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News Notes on Landscape Laws

By Buck Abbey, ASLA

Red Hook, NY's tree ordinance requires that new trees shall be placed at safe distances from the edge of the pavement equivalent to that of the removed tree and all tree replacement shall be made within one (1) month of the removal.

Municipal green laws are any requirements or design standards contained within zoning regulations that protect, preserve or rebuild nature in the city. Communities across the nation struggle with drafting local codes and standards to protect nature in urban areas.

Red Hook Village, New York has developed an urban forestry management plan to better manage city trees. They understand as more and more trees are removed, the ones that remain become more important to protect the character of their town. Friday Harbor, Washington is trying to find ways to protect trees while residents remove trees for fear that regulation may restrict the free use of their land. Marco Island, Florida recently has made national news when fine line language in their code and mis-interpretation by citizens has allowed the introduction of synthetic grass in this beachside town. It is informative for landscape architects interested in zoning law to look at what some not-so-well known communities are doing with their landscape laws.

Red Hook Village, New York enacted a tree ordinance in response to the community losing to development many old maple trees some of which were over one hundred years old.

The ordinance provides an annual budget for the community forestry programs and has established the Red Hook Village Green Committee to advise village government on matters of community forestry and the Arbor Day observance. Recently the committee with the help of Cornell University completed an urban forestry management plan. The tree ordinance’s various provisions require that village trees be periodically inspected for health and vitality and any hazard that they might pose. All new trees planted in the city shall be selected based upon caliper, site micro-climate, biodiversity and site specific safety. The tree ordinance is expected to improve the village's aesthetics and preserve its unique sense of place and ecological health for many years to come.

Friday Harbor, Washington recently lost a dozen old trees when rumors of an impending tree protection ordinance caused a property owner to remove trees fearing that the ordinance might restrict their ability to remove them later. It was pointed out by residents that the community was losing its trees at a rapid rate and the character of the town was changing. These views were supported by the town historic review board and several council members that noted that more trees are being lost so the ones that remain are even more important to the city's historic past.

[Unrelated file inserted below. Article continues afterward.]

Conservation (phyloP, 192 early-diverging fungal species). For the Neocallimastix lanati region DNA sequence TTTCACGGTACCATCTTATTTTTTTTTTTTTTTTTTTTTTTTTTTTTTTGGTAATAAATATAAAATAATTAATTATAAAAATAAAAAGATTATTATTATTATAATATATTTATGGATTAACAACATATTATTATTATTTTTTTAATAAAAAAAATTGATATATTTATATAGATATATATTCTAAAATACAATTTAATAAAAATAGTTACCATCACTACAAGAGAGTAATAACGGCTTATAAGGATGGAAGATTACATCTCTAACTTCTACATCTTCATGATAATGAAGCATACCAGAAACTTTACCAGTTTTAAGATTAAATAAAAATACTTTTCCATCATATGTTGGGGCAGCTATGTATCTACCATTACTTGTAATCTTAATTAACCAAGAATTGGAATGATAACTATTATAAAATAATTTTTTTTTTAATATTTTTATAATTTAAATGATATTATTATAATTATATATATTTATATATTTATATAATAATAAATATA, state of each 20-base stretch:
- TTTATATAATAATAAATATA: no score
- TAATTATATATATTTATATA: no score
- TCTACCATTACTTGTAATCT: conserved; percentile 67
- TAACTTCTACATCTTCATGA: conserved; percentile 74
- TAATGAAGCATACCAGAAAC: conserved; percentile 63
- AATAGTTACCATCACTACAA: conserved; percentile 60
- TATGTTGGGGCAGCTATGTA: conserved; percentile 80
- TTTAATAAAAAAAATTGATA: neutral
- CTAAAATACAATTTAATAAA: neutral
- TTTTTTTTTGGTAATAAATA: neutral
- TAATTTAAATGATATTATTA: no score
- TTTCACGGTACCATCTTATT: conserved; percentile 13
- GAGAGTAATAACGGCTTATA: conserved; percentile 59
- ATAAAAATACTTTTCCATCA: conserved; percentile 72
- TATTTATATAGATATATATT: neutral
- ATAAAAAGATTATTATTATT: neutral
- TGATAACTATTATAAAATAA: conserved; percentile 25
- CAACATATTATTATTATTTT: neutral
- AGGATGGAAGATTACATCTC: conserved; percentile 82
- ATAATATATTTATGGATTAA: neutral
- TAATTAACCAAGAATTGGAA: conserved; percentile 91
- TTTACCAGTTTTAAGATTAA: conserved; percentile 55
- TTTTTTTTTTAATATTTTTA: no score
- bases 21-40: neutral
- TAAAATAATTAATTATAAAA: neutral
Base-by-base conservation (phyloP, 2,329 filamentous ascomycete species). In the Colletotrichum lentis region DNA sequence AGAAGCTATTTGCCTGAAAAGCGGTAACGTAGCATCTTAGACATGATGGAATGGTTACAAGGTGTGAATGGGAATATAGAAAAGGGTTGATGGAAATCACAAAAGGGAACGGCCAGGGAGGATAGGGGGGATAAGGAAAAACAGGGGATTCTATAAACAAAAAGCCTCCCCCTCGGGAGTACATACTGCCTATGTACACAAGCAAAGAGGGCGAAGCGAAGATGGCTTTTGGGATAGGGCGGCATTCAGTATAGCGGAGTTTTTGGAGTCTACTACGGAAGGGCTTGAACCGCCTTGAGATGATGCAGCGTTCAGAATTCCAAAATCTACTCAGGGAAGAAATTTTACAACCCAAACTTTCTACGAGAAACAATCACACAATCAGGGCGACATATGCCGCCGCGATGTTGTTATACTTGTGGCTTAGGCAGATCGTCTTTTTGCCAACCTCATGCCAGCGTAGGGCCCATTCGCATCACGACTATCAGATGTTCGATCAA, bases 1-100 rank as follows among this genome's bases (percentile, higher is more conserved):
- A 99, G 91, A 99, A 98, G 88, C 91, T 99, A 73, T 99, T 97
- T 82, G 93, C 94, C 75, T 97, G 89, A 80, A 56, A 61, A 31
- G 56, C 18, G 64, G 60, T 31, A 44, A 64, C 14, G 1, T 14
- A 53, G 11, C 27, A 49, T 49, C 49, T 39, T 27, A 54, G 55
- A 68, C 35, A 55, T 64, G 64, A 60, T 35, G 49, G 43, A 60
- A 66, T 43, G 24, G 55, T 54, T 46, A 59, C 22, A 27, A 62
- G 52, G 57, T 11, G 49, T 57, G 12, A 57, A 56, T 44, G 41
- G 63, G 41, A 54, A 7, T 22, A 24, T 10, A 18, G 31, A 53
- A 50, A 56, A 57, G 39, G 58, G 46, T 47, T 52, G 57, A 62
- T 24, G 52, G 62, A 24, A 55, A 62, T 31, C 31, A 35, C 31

Tree preservation and protection ordinances are being written and adopted in many communities to save trees and the native or historic landscape of a community. This is not the first instance where discussion of enactment of a new tree law has been directly responsible for the death of living trees.

Marco Island, Florida's landscape code recently made national news due to a flaw in its drafting that suggested to a property owner that synthetic turf grass was acceptable as a ground cover. The battle that raged for months at the Planning Commission and City Council was recently put to rest when the Council voted against the property owner in a three to two vote. Upon on close inspection of the community landscape code Article IV, Sec. 30.431, Ord. No 02-22 ? 1,7-15-2002, Sec 30-436(2) it would appear to most landscape architects that the use of manufactured grass would not meet the standard of aesthetic appearance, harmonization of the natural environment to the built environment and promotion of the native plants standard contained within the ordinance.

The controversy has resulted in amendments to the Marco Island Land Development Code, changes in the language of the landscape code and the formation of a local 'Smart Yards' program, which makes citizens more familiar with the community landscape code and the conservation principles of the Florida Yards & Neighborhood Program. Development regulations must be carefully drafted in common language to be clear and precise. It is also a presumptive idea to insert a 'final landscape plan review clause' into the code to allow code administrators to have the final say on any misinterpretation of the code language before landscape plans are implemented. Not after.

D.G. "Buck" Abbey, Associate Professor of Landscape Architecture at Louisiana State University, is LASN's Associate Editor for Legislation.

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June 18, 2019, 8:45 am PDT

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